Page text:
Time and time again Jesus does this in the Gospels, especially when He’s telling parables about the Kingdom. He uses the mundane to illustrate the sublime, the earthly to illuminate the heavenly. And this is the nature of the man Himself, for He is the One in whom Him heaven and earth meet. This is the mystery at the heart of the Christian faith: that God has freely chosen to reveal Himself to the world in the person of Jesus of Nazareth. Every “I am” saying of Jesus, therefore, is a reminder that we don’t climb up the ladder to find God, but that He in His grace scrambles down the ladder to find us. If we are to know anything about who God is and what God looks like, we are dependent on Him to show it to us, and He chooses to do that through Jesus.

“I am the true vine,” Jesus says, “I am the vine; you are the branches.” If Jesus is the subject, what does this predicate say about Him? Why a vine? Why not a pair of trousers? Well, for a start, trousers weren’t really the fashion in first century Palestine.   Vines, however, were. In the ancient Mediterranean world, the vine was one of the three most familiar trees of the region, along with the olive tree and the fig tree. Vines were grown all over Palestine, as indeed they still are today. Jesus could speak in this extended metaphor because He knew people would know what He was talking about. It was baby talk.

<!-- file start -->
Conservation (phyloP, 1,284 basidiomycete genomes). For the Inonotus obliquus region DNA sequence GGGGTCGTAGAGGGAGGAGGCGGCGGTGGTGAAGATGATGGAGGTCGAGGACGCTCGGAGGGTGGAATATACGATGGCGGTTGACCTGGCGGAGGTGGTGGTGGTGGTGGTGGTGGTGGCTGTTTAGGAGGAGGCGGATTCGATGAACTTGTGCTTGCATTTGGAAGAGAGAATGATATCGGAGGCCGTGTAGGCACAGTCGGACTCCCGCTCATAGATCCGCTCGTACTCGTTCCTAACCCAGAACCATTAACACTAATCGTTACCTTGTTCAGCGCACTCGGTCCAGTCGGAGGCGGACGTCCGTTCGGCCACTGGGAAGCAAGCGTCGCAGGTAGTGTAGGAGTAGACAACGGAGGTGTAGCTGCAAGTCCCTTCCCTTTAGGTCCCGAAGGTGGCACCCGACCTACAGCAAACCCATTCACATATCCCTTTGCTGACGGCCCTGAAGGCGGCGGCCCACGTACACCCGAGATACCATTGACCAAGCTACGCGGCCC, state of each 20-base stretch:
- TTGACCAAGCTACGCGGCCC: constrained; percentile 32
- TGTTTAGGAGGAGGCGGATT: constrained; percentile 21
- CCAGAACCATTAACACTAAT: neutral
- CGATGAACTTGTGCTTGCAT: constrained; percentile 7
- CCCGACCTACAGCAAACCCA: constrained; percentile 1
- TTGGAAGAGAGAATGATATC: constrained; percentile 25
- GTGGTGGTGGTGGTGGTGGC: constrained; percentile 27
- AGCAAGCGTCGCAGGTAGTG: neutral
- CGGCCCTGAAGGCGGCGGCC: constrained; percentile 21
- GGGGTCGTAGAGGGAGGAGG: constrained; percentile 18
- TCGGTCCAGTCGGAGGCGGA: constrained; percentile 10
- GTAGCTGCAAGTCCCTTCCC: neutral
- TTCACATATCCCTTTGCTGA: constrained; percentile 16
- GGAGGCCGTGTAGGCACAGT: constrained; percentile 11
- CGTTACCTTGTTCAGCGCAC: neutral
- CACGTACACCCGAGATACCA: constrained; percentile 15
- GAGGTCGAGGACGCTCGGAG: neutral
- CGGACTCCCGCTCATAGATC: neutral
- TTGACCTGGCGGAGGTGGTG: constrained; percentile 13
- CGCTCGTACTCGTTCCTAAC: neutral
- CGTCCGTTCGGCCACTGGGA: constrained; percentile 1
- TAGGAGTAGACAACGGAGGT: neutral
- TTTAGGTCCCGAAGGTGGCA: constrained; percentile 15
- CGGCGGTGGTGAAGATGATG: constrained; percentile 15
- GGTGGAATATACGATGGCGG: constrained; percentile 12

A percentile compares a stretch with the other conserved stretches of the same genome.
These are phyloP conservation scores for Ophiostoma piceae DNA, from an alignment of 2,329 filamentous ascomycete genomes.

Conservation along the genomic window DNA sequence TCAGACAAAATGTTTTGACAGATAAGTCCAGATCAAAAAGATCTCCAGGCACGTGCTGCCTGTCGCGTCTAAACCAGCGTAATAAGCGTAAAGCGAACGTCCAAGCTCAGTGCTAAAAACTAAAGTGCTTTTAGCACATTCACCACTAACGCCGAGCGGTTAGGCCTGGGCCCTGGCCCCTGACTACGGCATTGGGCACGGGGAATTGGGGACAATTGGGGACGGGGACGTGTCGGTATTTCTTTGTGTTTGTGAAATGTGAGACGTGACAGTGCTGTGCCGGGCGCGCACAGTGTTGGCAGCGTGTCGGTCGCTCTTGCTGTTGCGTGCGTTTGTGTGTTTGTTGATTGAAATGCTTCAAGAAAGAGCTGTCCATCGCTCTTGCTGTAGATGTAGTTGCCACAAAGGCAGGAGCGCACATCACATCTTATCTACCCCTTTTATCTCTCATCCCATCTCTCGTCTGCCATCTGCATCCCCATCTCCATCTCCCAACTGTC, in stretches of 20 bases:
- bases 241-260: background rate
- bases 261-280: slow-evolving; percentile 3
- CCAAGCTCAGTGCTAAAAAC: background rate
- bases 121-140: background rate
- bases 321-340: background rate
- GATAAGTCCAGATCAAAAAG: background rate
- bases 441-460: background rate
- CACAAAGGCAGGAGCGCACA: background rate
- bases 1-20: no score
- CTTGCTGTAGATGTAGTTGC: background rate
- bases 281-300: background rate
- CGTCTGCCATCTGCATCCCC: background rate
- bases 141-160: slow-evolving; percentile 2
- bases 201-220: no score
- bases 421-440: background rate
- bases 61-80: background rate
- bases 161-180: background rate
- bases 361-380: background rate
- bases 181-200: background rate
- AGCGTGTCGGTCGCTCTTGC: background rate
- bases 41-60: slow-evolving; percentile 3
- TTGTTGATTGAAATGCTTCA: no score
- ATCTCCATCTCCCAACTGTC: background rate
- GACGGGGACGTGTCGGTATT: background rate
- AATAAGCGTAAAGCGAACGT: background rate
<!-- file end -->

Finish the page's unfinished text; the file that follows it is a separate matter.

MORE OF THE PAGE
It’s a bit different for us here in England. When I think of vines, I think of a vineyard we visited up in Yorkshire a couple of years ago. If you’re sitting there thinking, “I didn’t think you could grow grapes up in Yorkshire,” you’d be dead right. It was a disaster. It was windy, cold and wet, but did they cancel the tour? No, of course not, because it soon became apparent that they certainly we’re making any money from wine, and most disappointing of all, there were no samples at the end of the tour. All that’s just to say that the horticultural image of the vine probably doesn’t mean as much to us here and now as it did there and then to those first disciples. But perhaps things are different here in sunny Abingdon? I don’t know.